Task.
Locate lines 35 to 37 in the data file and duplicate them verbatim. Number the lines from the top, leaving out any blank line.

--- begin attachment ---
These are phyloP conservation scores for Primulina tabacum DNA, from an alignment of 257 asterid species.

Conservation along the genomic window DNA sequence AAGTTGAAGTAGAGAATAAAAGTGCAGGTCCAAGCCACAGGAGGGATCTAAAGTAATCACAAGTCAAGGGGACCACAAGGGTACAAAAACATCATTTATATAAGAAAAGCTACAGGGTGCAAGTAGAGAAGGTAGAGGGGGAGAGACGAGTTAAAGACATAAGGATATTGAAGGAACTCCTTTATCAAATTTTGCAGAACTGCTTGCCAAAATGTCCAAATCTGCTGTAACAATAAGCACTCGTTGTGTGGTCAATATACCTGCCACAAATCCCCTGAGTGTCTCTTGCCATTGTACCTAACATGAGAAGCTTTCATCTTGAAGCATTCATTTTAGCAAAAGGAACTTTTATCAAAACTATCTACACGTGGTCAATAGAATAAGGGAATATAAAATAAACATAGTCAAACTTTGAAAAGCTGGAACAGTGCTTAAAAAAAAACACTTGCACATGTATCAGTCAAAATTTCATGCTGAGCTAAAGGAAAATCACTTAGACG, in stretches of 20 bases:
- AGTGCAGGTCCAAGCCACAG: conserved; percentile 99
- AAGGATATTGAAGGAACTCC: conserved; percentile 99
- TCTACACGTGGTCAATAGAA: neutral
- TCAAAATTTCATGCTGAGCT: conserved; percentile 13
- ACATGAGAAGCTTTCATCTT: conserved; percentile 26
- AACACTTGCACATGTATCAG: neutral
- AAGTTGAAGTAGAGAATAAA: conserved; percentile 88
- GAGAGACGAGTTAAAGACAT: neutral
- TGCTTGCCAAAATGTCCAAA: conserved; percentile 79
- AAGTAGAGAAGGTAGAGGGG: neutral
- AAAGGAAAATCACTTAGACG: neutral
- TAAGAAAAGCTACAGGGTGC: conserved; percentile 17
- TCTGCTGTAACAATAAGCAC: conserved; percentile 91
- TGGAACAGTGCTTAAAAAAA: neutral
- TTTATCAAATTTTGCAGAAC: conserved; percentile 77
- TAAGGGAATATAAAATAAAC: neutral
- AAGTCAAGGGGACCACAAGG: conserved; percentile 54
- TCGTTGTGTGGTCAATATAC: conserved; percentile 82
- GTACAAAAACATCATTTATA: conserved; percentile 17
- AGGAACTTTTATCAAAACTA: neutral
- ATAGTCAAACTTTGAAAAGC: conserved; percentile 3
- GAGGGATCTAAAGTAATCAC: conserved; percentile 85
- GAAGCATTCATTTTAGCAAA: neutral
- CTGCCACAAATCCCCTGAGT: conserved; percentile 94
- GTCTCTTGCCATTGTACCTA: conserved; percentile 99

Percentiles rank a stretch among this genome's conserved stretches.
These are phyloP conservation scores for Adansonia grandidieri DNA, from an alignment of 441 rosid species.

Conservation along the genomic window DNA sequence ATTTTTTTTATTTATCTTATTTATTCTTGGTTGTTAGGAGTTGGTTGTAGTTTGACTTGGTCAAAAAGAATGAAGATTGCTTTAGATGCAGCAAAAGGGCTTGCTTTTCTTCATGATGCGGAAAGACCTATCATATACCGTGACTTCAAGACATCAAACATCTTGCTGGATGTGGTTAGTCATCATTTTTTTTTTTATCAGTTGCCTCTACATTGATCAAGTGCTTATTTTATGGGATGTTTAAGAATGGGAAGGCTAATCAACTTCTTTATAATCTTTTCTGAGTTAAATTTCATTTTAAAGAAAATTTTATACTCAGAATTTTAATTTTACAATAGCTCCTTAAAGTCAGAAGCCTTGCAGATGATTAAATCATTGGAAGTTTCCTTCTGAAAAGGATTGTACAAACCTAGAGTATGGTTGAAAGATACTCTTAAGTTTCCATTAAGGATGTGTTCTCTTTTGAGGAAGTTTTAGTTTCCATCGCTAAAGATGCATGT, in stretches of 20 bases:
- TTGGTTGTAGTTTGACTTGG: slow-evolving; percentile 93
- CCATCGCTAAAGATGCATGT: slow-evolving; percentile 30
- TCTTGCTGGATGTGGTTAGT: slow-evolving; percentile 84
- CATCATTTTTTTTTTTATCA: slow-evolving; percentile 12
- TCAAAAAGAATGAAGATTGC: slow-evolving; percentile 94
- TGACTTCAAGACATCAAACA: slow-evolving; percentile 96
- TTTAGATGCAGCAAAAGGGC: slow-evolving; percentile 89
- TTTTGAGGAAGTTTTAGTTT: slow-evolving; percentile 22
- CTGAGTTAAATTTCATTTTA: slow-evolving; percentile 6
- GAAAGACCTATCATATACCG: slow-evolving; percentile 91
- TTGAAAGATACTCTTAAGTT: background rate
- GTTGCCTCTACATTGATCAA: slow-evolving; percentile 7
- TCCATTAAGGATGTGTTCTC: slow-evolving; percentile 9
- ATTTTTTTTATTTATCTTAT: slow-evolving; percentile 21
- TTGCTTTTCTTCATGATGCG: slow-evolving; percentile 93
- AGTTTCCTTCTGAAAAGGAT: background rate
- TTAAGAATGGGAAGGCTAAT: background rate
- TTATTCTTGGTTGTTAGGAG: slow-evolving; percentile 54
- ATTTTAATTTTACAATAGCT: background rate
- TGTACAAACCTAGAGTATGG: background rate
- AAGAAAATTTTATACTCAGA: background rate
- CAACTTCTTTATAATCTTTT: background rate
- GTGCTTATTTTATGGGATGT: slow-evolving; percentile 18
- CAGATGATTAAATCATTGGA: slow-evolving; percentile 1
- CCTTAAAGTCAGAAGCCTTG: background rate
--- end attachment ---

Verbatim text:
- TCAAAAAGAATGAAGATTGC: slow-evolving; percentile 94
- TGACTTCAAGACATCAAACA: slow-evolving; percentile 96
- TTTAGATGCAGCAAAAGGGC: slow-evolving; percentile 89